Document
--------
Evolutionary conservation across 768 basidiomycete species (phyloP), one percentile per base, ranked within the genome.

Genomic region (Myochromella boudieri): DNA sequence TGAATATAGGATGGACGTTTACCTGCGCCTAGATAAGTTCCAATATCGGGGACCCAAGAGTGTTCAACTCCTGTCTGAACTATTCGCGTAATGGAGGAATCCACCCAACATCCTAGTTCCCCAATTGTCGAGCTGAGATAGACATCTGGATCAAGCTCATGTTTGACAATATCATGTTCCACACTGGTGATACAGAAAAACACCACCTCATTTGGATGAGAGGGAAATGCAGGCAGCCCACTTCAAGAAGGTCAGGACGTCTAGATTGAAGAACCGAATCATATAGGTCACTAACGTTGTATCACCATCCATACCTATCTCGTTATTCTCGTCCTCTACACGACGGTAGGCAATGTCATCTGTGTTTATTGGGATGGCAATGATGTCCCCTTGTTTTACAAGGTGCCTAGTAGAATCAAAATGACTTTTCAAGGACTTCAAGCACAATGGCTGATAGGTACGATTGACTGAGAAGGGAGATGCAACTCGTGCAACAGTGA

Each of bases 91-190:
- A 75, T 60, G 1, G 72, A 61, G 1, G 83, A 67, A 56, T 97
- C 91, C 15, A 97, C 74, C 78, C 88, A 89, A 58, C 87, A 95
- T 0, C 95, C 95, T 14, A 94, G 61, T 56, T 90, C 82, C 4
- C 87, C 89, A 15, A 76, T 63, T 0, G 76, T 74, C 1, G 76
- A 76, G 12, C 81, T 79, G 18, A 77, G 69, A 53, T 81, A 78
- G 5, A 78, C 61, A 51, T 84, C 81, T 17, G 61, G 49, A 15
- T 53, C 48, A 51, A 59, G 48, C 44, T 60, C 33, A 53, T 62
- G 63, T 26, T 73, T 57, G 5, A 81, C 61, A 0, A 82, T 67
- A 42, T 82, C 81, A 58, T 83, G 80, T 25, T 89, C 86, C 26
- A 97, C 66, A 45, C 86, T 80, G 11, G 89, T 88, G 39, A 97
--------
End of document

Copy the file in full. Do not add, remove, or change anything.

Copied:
Evolutionary conservation across 768 basidiomycete species (phyloP), one percentile per base, ranked within the genome.

Genomic region (Myochromella boudieri): DNA sequence TGAATATAGGATGGACGTTTACCTGCGCCTAGATAAGTTCCAATATCGGGGACCCAAGAGTGTTCAACTCCTGTCTGAACTATTCGCGTAATGGAGGAATCCACCCAACATCCTAGTTCCCCAATTGTCGAGCTGAGATAGACATCTGGATCAAGCTCATGTTTGACAATATCATGTTCCACACTGGTGATACAGAAAAACACCACCTCATTTGGATGAGAGGGAAATGCAGGCAGCCCACTTCAAGAAGGTCAGGACGTCTAGATTGAAGAACCGAATCATATAGGTCACTAACGTTGTATCACCATCCATACCTATCTCGTTATTCTCGTCCTCTACACGACGGTAGGCAATGTCATCTGTGTTTATTGGGATGGCAATGATGTCCCCTTGTTTTACAAGGTGCCTAGTAGAATCAAAATGACTTTTCAAGGACTTCAAGCACAATGGCTGATAGGTACGATTGACTGAGAAGGGAGATGCAACTCGTGCAACAGTGA

Each of bases 91-190:
- A 75, T 60, G 1, G 72, A 61, G 1, G 83, A 67, A 56, T 97
- C 91, C 15, A 97, C 74, C 78, C 88, A 89, A 58, C 87, A 95
- T 0, C 95, C 95, T 14, A 94, G 61, T 56, T 90, C 82, C 4
- C 87, C 89, A 15, A 76, T 63, T 0, G 76, T 74, C 1, G 76
- A 76, G 12, C 81, T 79, G 18, A 77, G 69, A 53, T 81, A 78
- G 5, A 78, C 61, A 51, T 84, C 81, T 17, G 61, G 49, A 15
- T 53, C 48, A 51, A 59, G 48, C 44, T 60, C 33, A 53, T 62
- G 63, T 26, T 73, T 57, G 5, A 81, C 61, A 0, A 82, T 67
- A 42, T 82, C 81, A 58, T 83, G 80, T 25, T 89, C 86, C 26
- A 97, C 66, A 45, C 86, T 80, G 11, G 89, T 88, G 39, A 97